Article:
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* FemaleAngelMaleDemon: Demons are representations of unexamined evil. Why are they evil? No reason, just made that way. Due to this they are often portrayed as male. Also note that this falls into the trap that negative emotions like anger are inherently masculine.



* TurnOutLikeHisFather versus EvenBadMenLoveTheirMamas

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* TurnOutLikeHisFather versus EvenBadMenLoveTheirMamas
EvenBadMenLoveTheirMamas: Sons with evil fathers are more likely to turn evil themselves than their female counterparts and any goodness they, or male villains in general, do have will come from their mother.
5th Feb '16 6:00:11 AM search
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Some tropes end up in both the male and female categories; this is due to the reinforcing nature of misandry and misogyny. Where there's one there is usually the other as well. Also, when adding an example to this page, keep in mind how it reflects and illustrates the dynamics listed -- don't just add it because it's annoying, stupid, or sinister. (That's what the UnfortunateImplications and DoubleStandard pages are for.) Please avoid implicating a gender or group as '''responsible''' for these dynamics as well; they're dynamics, '''everyone''' is responsible for maintaining them, from primary caregivers of children to media moguls to politicians to -- in some cases -- social activists promoting them while attempting to correct them.

to:

Some tropes end up in both the male and female categories; this is due to the reinforcing nature of misandry and misogyny. Where there's one there is usually the other as well. Also, when adding an example to this page, keep in mind how it reflects and illustrates the dynamics listed -- don't just add it because it's annoying, stupid, or sinister. (That's what the UnfortunateImplications and DoubleStandard pages are for.) Please avoid implicating a gender or group as '''responsible''' for these dynamics as well; they're dynamics, '''everyone''' is responsible for maintaining them, from primary caregivers of children to media moguls to politicians to -- in some cases -- social activists promoting them while attempting to correct them.
22nd Jan '16 8:43:09 PM Oberoniss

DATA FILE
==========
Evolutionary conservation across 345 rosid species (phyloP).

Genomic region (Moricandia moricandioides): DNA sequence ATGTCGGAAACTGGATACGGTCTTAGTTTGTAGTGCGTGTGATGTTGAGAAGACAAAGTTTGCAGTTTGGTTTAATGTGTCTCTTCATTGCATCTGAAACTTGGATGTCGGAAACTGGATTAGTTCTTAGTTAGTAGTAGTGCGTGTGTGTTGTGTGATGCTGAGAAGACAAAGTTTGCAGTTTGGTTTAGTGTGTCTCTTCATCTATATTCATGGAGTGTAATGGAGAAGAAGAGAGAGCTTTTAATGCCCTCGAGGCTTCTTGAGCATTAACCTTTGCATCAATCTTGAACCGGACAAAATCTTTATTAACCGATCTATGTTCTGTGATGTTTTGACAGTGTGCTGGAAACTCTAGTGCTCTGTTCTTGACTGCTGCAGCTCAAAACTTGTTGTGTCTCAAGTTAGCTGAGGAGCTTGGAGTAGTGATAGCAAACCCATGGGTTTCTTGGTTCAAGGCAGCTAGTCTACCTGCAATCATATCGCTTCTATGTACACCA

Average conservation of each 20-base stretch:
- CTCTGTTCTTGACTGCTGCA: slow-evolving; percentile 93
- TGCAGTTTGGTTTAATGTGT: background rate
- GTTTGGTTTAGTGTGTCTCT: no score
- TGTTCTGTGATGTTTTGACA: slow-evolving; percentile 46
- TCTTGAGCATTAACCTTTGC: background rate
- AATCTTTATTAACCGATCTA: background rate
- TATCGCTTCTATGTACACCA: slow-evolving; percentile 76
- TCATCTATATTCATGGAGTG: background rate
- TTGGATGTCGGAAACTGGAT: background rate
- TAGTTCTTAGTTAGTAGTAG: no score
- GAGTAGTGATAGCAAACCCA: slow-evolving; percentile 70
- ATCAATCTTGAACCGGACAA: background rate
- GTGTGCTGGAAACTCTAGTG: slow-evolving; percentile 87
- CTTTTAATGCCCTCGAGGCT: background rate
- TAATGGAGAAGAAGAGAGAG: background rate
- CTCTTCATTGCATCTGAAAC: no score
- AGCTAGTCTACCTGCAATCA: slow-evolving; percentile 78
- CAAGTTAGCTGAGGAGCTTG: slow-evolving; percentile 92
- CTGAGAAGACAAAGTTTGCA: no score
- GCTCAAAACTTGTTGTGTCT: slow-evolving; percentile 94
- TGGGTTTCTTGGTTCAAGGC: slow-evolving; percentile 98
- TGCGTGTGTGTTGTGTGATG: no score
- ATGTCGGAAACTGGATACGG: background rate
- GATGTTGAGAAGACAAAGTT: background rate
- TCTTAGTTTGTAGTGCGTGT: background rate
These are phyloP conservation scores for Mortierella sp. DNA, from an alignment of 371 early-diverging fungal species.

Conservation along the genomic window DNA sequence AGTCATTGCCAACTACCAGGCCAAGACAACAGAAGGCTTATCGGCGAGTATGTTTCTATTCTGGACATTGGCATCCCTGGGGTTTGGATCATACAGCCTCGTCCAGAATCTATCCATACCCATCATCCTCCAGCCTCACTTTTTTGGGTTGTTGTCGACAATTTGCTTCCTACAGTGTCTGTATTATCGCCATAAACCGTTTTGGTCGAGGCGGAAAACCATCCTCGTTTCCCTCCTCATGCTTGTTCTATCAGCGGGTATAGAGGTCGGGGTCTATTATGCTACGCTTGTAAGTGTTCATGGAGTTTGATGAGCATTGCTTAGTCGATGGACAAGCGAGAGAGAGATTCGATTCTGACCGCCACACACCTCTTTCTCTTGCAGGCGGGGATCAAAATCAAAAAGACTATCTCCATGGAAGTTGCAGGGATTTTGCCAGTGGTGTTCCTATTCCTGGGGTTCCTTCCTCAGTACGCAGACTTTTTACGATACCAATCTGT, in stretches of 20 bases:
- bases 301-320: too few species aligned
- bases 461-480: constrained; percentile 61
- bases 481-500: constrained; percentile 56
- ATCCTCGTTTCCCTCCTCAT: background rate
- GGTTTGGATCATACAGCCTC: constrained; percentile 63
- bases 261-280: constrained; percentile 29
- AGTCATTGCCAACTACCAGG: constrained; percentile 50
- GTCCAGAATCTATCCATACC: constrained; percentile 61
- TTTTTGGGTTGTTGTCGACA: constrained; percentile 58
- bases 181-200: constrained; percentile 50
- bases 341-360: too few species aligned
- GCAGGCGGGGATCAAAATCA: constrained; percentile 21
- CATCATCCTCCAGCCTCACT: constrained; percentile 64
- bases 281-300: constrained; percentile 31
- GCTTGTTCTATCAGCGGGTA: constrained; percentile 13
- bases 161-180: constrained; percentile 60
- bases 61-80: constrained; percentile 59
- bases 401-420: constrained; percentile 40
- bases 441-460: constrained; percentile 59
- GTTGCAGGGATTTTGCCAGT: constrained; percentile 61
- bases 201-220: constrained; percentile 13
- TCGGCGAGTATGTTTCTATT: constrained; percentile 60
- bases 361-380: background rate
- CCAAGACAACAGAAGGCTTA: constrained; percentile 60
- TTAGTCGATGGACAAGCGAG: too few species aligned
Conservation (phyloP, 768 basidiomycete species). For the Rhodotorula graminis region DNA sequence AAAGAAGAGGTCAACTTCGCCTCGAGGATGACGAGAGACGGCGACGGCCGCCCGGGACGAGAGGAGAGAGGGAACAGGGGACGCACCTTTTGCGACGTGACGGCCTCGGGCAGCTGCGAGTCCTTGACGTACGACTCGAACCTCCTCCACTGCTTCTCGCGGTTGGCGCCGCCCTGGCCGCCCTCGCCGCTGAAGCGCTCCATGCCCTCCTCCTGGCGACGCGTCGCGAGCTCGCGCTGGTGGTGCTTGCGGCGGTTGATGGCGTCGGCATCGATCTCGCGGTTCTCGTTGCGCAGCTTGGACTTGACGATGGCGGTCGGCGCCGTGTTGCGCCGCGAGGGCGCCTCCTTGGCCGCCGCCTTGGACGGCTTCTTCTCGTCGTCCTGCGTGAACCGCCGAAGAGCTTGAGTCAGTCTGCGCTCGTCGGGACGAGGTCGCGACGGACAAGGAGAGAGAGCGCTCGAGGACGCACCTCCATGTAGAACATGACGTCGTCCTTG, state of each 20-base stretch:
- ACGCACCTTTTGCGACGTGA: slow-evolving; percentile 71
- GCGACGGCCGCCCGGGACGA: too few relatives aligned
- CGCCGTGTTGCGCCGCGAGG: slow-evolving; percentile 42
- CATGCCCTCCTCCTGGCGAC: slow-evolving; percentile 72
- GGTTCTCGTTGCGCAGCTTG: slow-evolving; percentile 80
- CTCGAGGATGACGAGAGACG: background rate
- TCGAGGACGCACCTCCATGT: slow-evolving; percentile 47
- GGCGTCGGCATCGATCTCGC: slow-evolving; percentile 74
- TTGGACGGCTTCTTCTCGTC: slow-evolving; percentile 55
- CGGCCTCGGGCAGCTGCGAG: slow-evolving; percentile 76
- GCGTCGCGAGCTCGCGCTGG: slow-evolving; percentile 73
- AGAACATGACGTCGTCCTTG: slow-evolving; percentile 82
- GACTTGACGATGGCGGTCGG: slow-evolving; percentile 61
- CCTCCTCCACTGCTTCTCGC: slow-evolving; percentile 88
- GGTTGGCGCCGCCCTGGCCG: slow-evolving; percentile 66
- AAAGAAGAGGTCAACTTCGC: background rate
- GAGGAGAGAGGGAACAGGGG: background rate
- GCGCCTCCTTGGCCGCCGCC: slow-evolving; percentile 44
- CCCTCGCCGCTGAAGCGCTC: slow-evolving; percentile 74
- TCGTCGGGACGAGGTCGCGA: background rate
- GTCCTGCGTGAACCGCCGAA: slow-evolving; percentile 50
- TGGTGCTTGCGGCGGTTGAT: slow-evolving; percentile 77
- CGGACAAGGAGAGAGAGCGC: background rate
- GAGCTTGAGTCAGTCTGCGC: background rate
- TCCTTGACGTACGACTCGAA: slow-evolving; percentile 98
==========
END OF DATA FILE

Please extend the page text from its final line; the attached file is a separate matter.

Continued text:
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Another way to look at it is this: female characters are defined by the passive value that others give them, male characters are defined by their actions, usually to protect or win that which they find valuable. Female characters have passive value but they don't create it while male characters don't have passive value so they must create active value. Female characters can be exploited for their passive value and male characters are expendable if they fail to create their own value by advancing the plot through their actions. These tropes can lead to a Broken Aesop if, for example, a female character is condemning location's or organization's emphasis on machismo or other masculine traits, but then she rises up through the ranks of the organization by being even more bold and aggressive than the rest.

to:

Another way to look at it is this: female characters are defined by the passive value that others give them, male characters are defined by their actions, usually to protect or win that which they find valuable. Female characters have passive value but they don't create it while male characters don't have passive value so they must create active value. Female characters can be exploited for their passive value and male characters are expendable if they fail to create their own value by advancing the plot through their actions. These tropes can lead to a Broken Aesop if, for example, a female character is condemning location's or organization's emphasis on machismo or other masculine traits, but then she rises up through the ranks of the organization by being even more bold and aggressive than the rest.